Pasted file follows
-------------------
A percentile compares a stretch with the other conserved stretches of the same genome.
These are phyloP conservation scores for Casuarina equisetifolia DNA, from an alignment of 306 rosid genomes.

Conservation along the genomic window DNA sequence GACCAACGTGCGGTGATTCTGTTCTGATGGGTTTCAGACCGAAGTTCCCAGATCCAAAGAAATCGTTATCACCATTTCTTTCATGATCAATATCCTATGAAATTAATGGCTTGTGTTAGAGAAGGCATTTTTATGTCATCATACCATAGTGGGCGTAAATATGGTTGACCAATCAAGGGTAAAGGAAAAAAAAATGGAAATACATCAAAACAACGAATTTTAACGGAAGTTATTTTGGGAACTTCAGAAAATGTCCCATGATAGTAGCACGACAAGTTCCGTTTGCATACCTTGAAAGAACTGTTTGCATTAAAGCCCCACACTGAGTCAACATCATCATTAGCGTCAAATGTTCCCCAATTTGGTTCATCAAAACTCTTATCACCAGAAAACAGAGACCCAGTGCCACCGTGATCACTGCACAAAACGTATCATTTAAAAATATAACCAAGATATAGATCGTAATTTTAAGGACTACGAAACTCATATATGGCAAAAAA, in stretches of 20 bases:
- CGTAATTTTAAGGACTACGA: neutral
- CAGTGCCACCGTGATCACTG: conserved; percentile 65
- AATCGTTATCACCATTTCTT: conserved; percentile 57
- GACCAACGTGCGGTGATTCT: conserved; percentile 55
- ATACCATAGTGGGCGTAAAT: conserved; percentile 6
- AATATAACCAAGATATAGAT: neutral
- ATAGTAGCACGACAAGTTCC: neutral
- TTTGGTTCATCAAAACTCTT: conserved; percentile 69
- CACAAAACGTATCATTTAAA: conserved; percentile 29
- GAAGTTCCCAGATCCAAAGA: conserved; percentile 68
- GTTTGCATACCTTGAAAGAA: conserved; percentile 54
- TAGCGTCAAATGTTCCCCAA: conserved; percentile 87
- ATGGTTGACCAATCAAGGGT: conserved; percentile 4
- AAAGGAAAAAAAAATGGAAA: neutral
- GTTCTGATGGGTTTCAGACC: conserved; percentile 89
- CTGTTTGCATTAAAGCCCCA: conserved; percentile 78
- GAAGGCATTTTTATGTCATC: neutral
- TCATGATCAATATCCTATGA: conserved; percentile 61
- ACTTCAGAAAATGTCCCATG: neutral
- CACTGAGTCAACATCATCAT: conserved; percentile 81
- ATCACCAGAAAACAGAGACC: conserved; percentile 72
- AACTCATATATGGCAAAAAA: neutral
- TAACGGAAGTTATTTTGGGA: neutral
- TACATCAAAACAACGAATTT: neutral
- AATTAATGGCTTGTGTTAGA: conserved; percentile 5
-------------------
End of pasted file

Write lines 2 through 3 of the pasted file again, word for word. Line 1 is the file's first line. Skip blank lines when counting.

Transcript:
These are phyloP conservation scores for Casuarina equisetifolia DNA, from an alignment of 306 rosid genomes.

Conservation along the genomic window DNA sequence GACCAACGTGCGGTGATTCTGTTCTGATGGGTTTCAGACCGAAGTTCCCAGATCCAAAGAAATCGTTATCACCATTTCTTTCATGATCAATATCCTATGAAATTAATGGCTTGTGTTAGAGAAGGCATTTTTATGTCATCATACCATAGTGGGCGTAAATATGGTTGACCAATCAAGGGTAAAGGAAAAAAAAATGGAAATACATCAAAACAACGAATTTTAACGGAAGTTATTTTGGGAACTTCAGAAAATGTCCCATGATAGTAGCACGACAAGTTCCGTTTGCATACCTTGAAAGAACTGTTTGCATTAAAGCCCCACACTGAGTCAACATCATCATTAGCGTCAAATGTTCCCCAATTTGGTTCATCAAAACTCTTATCACCAGAAAACAGAGACCCAGTGCCACCGTGATCACTGCACAAAACGTATCATTTAAAAATATAACCAAGATATAGATCGTAATTTTAAGGACTACGAAACTCATATATGGCAAAAAA, in stretches of 20 bases: